Qualified professional newcomers face big cost barrier to securing credentials in Canada
A pilot Conservative project to loan money to help skilled immigrants land jobs in their field could be revived as a permanent program under the Liberal government.
One of the biggest barriers for newly arrived doctors, dentists, engineers and high-tech professionals is coming up with the cash to pay for the required licensing fees, exams and training upgrades.
Proponents say micro loans speed up the process and pay off big time for the federal treasury, yet they can’t keep up with a demand that will likely grow with the Liberal government’s plan to welcome more economic immigrants to the country in 2017.
Jean-Bruno Villeneuve, spokesperson for Patty Hajdu, the minister of employment, workforce development and labour, said a three-year pilot that was launched in 2011 under the Conservatives demonstrated that loans sped up the credential recognition process, led to a 47-per-cent increase in full-time employment and eased reliance on government income assistance.
“We were very pleased with the results of the pilot, and we’re working hard on a framework for a more permanent policy,” he told CBC News.
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A spokesperson for Finance Minister Bill Morneau would not say if a new foreign credentials loan program would be included in this year’s budget.
“Can’t tip our hand here either way,” the official said. “Stay tuned.”
The Conservative government earmarked $35 million over five years to make the Foreign Credential Recognition Loans program permanent in the 2015 budget, but it was never implemented due to the election. Then-prime minister Stephen Harper had also promised to more than double that figure during the 2015 campaign by adding an extra $40 million over five years.
Herb Emery, a labour market economist at the University of New Brunswick, said loans to help immigrants overcome the up-front financial hurdle have a big net payoff in federal revenue.
‘Huge’ impact on federal treasury
“When these immigrants are taken out of low-skill jobs and converted into high-paying ones, the impact on the federal treasury is huge,” he said. “They recoup any costs they put into it in the first year alone, and from then on it’s basically pure profit for the treasury.”
Emery said immigrants often have no access to credit or bank loans — what he calls a “pervasive market failure.” That leaves newcomers unemployed or working in low-paid jobs just scraping to get by.
“We’re doing a horrible job in that we bring very high human capital individuals to Canada, then we throw away their potential by not letting them work in what they are trained and educated to do,” he said.
There are several programs in Canada offering micro loans between $5,000 and $15,000, with some receiving operating funding contributions from the federal government and the provinces.
One of the programs Emery has reviewed favourably is the Calgary-based Immigrant Access Fund (IAF), which grants loans to immigrants across the country. Dianne Fehr, vice-president of stakeholder relations, said it needs millions more in federal funding to keep up with a growing demand.
“It’s a very clear way to support immigrants toward labour market integration,” she said.
Fehr said even a few thousand dollars is a “significant barrier” for many immigrants who are unemployed or working at “survival” jobs like fast food restaurants or taxi and ride-booking services.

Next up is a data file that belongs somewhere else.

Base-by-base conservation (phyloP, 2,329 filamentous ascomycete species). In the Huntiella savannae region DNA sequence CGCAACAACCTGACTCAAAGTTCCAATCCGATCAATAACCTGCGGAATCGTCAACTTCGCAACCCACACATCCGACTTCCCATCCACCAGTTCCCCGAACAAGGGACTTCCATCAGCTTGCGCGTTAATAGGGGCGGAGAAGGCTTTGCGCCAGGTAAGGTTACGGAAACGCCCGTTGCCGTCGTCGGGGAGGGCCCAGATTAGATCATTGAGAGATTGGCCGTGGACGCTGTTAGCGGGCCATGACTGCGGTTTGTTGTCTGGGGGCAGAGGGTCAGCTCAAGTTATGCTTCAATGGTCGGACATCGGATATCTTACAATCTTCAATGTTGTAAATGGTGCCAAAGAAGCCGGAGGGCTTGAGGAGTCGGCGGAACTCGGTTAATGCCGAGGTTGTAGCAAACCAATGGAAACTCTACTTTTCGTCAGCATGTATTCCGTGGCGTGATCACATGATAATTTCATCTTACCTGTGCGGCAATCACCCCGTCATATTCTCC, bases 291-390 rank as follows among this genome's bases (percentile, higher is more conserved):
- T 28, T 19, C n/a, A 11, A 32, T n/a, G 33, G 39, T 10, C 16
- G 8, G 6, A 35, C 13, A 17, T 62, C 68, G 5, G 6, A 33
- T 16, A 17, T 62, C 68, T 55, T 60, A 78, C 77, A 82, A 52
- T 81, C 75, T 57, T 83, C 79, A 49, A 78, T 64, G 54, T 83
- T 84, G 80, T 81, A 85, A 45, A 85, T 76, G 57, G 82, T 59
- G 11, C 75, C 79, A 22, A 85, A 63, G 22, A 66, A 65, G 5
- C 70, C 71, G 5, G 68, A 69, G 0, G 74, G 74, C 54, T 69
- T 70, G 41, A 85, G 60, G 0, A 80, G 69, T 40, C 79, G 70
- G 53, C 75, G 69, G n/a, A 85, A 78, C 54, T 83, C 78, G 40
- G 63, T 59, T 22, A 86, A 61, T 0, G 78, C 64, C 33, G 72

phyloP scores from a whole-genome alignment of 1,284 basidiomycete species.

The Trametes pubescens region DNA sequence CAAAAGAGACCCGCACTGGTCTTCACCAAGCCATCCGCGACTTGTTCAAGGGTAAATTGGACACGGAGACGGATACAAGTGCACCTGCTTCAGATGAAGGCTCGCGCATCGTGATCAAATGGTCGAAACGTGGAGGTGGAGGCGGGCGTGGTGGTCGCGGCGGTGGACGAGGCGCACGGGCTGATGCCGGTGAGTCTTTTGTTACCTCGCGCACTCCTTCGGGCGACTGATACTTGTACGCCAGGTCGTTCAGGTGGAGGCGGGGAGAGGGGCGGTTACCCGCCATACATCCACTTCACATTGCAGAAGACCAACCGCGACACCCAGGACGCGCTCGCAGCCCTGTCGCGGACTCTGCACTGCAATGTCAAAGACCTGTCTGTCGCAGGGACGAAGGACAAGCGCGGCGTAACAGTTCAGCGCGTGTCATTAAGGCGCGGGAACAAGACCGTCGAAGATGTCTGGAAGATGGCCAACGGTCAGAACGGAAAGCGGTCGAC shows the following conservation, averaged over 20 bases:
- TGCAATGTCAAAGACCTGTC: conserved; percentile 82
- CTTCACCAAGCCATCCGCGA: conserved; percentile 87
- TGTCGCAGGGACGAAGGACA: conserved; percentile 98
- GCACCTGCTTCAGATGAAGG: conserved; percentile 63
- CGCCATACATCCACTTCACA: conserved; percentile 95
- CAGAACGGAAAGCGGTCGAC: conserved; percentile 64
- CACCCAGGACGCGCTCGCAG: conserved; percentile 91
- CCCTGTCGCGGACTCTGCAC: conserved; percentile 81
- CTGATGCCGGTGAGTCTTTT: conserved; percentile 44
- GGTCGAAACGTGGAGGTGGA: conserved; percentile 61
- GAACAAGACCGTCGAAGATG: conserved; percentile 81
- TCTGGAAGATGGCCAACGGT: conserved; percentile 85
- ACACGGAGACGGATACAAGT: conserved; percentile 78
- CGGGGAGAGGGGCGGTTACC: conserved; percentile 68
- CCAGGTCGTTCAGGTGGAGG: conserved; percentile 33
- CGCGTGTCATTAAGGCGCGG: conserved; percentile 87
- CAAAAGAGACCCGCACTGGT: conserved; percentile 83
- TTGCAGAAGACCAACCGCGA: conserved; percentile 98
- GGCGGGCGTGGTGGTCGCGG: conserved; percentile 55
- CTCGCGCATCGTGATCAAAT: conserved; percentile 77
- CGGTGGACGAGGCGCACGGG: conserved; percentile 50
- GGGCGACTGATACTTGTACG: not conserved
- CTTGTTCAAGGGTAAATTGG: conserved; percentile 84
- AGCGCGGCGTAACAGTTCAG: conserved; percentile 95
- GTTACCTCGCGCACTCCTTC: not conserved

In a pre-budget submission to the Commons finance committee, she requested a three-year commitment of $24.8 million that includes loan capital investment, operating costs and infrastructure.
Right now, the program is facing a growing demand for loans with decreased operating funds from the federal and Alberta governments.
She pointed to a high success rate, with 75 per cent of recipients completing their learning plan and more than 97 per cent of the loans repaid with modest interest.
One recipient was Egypt-born Omar Eladl of Calgary, who earned $12 an hour as a security guard while working to get his credentials as a pharmacist to meet Canadian standards. He had to squeeze in 1,000 unpaid hours in the field while supporting his family and faced the considerable costs of travel, materials and exam fees.
“All of these were real challenges for me,” he said.
A micro loan of $5,000 helped him speed up the process. When he was able to work as a pharmacist last year, three years after he arrived in Canada, his salary more than tripled.
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The federal, provincial and territorial governments have agreed to a framework aimed at improving the fairness, timeliness, transparency and consistency of qualification recognition in Canada. Several federal departments fund various programs and organizations that help with the foreign credential recognition process and resettlement.
Patrick Snider, the director of skills and immigration policy for the Canadian Chamber of Commerce, said the federal government has taken some good steps to speed up foreign credentials. But he said more must be done, including improved customer service to make the system easier to navigate.
Snider said federal investment should focus on speeding up the process, including loans and expanded work-integrated learning programs.
“Right now Canada is in a unique moment in the last few decades where we are really standing out as a country that’s welcoming to immigrants, and can very much position itself as a country of choice for some very highly skilled people,” he said. “If you look at the impact that highly trained immigrants have had in the past, it can be really transformative to the economy.”